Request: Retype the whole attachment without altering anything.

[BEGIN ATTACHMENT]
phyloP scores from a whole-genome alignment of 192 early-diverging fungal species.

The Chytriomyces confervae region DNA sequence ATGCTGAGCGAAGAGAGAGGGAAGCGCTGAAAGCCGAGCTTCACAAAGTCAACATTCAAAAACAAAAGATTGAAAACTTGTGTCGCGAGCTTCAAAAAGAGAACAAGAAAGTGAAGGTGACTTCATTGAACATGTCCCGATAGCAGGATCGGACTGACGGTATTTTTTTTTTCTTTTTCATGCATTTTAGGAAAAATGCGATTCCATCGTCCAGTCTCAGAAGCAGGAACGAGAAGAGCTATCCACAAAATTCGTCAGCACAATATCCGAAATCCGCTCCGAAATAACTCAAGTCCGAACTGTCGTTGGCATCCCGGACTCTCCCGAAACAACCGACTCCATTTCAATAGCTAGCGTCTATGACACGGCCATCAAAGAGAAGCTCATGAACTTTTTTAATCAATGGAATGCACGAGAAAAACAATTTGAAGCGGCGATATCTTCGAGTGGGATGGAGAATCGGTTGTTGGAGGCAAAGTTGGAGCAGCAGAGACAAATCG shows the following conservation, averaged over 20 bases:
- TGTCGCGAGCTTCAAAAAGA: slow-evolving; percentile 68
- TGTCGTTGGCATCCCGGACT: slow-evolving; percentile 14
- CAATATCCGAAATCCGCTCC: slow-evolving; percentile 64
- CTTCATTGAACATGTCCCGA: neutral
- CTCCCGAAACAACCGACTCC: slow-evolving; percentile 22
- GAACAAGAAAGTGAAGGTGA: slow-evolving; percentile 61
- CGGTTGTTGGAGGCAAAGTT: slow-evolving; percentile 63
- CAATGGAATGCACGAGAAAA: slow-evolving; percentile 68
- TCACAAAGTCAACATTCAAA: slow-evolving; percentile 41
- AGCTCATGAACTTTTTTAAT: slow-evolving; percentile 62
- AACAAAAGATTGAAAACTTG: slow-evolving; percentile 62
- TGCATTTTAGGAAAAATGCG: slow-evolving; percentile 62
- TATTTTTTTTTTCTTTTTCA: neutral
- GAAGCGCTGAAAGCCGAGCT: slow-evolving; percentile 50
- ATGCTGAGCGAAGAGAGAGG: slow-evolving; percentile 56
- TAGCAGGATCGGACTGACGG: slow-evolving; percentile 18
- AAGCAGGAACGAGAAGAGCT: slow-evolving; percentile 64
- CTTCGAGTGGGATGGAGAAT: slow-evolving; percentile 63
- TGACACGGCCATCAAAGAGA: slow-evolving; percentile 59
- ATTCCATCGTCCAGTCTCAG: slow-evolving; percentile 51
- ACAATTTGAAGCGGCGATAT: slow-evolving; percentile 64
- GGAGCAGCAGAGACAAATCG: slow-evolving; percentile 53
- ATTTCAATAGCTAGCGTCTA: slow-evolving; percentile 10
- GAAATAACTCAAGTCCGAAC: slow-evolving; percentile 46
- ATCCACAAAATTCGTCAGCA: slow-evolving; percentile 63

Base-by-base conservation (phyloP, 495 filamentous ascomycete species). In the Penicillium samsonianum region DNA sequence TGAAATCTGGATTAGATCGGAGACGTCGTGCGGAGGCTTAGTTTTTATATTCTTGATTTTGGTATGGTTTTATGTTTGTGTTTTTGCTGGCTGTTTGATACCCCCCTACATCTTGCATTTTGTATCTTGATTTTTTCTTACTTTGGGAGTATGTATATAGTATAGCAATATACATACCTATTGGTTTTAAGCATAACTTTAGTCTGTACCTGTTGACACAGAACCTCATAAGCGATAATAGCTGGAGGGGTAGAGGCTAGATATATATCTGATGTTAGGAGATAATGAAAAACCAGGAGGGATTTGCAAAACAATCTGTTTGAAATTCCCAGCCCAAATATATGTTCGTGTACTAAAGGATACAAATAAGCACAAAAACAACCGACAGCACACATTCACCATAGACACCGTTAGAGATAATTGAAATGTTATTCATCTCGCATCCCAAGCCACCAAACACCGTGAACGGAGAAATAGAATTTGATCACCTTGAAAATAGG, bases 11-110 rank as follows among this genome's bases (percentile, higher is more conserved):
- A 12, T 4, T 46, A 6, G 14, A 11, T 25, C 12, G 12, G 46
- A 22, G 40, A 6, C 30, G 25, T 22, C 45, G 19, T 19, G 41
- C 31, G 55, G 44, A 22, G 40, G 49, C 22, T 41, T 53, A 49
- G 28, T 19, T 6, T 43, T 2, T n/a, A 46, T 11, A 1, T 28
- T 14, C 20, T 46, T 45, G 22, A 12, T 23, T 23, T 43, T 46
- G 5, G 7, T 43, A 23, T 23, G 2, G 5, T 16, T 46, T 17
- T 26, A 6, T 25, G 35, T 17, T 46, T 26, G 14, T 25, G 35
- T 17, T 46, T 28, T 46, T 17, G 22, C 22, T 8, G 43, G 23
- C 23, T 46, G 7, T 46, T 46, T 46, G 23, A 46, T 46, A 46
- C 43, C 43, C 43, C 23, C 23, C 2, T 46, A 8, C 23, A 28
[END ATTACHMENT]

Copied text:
phyloP scores from a whole-genome alignment of 192 early-diverging fungal species.

The Chytriomyces confervae region DNA sequence ATGCTGAGCGAAGAGAGAGGGAAGCGCTGAAAGCCGAGCTTCACAAAGTCAACATTCAAAAACAAAAGATTGAAAACTTGTGTCGCGAGCTTCAAAAAGAGAACAAGAAAGTGAAGGTGACTTCATTGAACATGTCCCGATAGCAGGATCGGACTGACGGTATTTTTTTTTTCTTTTTCATGCATTTTAGGAAAAATGCGATTCCATCGTCCAGTCTCAGAAGCAGGAACGAGAAGAGCTATCCACAAAATTCGTCAGCACAATATCCGAAATCCGCTCCGAAATAACTCAAGTCCGAACTGTCGTTGGCATCCCGGACTCTCCCGAAACAACCGACTCCATTTCAATAGCTAGCGTCTATGACACGGCCATCAAAGAGAAGCTCATGAACTTTTTTAATCAATGGAATGCACGAGAAAAACAATTTGAAGCGGCGATATCTTCGAGTGGGATGGAGAATCGGTTGTTGGAGGCAAAGTTGGAGCAGCAGAGACAAATCG shows the following conservation, averaged over 20 bases:
- TGTCGCGAGCTTCAAAAAGA: slow-evolving; percentile 68
- TGTCGTTGGCATCCCGGACT: slow-evolving; percentile 14
- CAATATCCGAAATCCGCTCC: slow-evolving; percentile 64
- CTTCATTGAACATGTCCCGA: neutral
- CTCCCGAAACAACCGACTCC: slow-evolving; percentile 22
- GAACAAGAAAGTGAAGGTGA: slow-evolving; percentile 61
- CGGTTGTTGGAGGCAAAGTT: slow-evolving; percentile 63
- CAATGGAATGCACGAGAAAA: slow-evolving; percentile 68
- TCACAAAGTCAACATTCAAA: slow-evolving; percentile 41
- AGCTCATGAACTTTTTTAAT: slow-evolving; percentile 62
- AACAAAAGATTGAAAACTTG: slow-evolving; percentile 62
- TGCATTTTAGGAAAAATGCG: slow-evolving; percentile 62
- TATTTTTTTTTTCTTTTTCA: neutral
- GAAGCGCTGAAAGCCGAGCT: slow-evolving; percentile 50
- ATGCTGAGCGAAGAGAGAGG: slow-evolving; percentile 56
- TAGCAGGATCGGACTGACGG: slow-evolving; percentile 18
- AAGCAGGAACGAGAAGAGCT: slow-evolving; percentile 64
- CTTCGAGTGGGATGGAGAAT: slow-evolving; percentile 63
- TGACACGGCCATCAAAGAGA: slow-evolving; percentile 59
- ATTCCATCGTCCAGTCTCAG: slow-evolving; percentile 51
- ACAATTTGAAGCGGCGATAT: slow-evolving; percentile 64
- GGAGCAGCAGAGACAAATCG: slow-evolving; percentile 53
- ATTTCAATAGCTAGCGTCTA: slow-evolving; percentile 10
- GAAATAACTCAAGTCCGAAC: slow-evolving; percentile 46
- ATCCACAAAATTCGTCAGCA: slow-evolving; percentile 63

Base-by-base conservation (phyloP, 495 filamentous ascomycete species). In the Penicillium samsonianum region DNA sequence TGAAATCTGGATTAGATCGGAGACGTCGTGCGGAGGCTTAGTTTTTATATTCTTGATTTTGGTATGGTTTTATGTTTGTGTTTTTGCTGGCTGTTTGATACCCCCCTACATCTTGCATTTTGTATCTTGATTTTTTCTTACTTTGGGAGTATGTATATAGTATAGCAATATACATACCTATTGGTTTTAAGCATAACTTTAGTCTGTACCTGTTGACACAGAACCTCATAAGCGATAATAGCTGGAGGGGTAGAGGCTAGATATATATCTGATGTTAGGAGATAATGAAAAACCAGGAGGGATTTGCAAAACAATCTGTTTGAAATTCCCAGCCCAAATATATGTTCGTGTACTAAAGGATACAAATAAGCACAAAAACAACCGACAGCACACATTCACCATAGACACCGTTAGAGATAATTGAAATGTTATTCATCTCGCATCCCAAGCCACCAAACACCGTGAACGGAGAAATAGAATTTGATCACCTTGAAAATAGG, bases 11-110 rank as follows among this genome's bases (percentile, higher is more conserved):
- A 12, T 4, T 46, A 6, G 14, A 11, T 25, C 12, G 12, G 46
- A 22, G 40, A 6, C 30, G 25, T 22, C 45, G 19, T 19, G 41
- C 31, G 55, G 44, A 22, G 40, G 49, C 22, T 41, T 53, A 49
- G 28, T 19, T 6, T 43, T 2, T n/a, A 46, T 11, A 1, T 28
- T 14, C 20, T 46, T 45, G 22, A 12, T 23, T 23, T 43, T 46
- G 5, G 7, T 43, A 23, T 23, G 2, G 5, T 16, T 46, T 17
- T 26, A 6, T 25, G 35, T 17, T 46, T 26, G 14, T 25, G 35
- T 17, T 46, T 28, T 46, T 17, G 22, C 22, T 8, G 43, G 23
- C 23, T 46, G 7, T 46, T 46, T 46, G 23, A 46, T 46, A 46
- C 43, C 43, C 43, C 23, C 23, C 2, T 46, A 8, C 23, A 28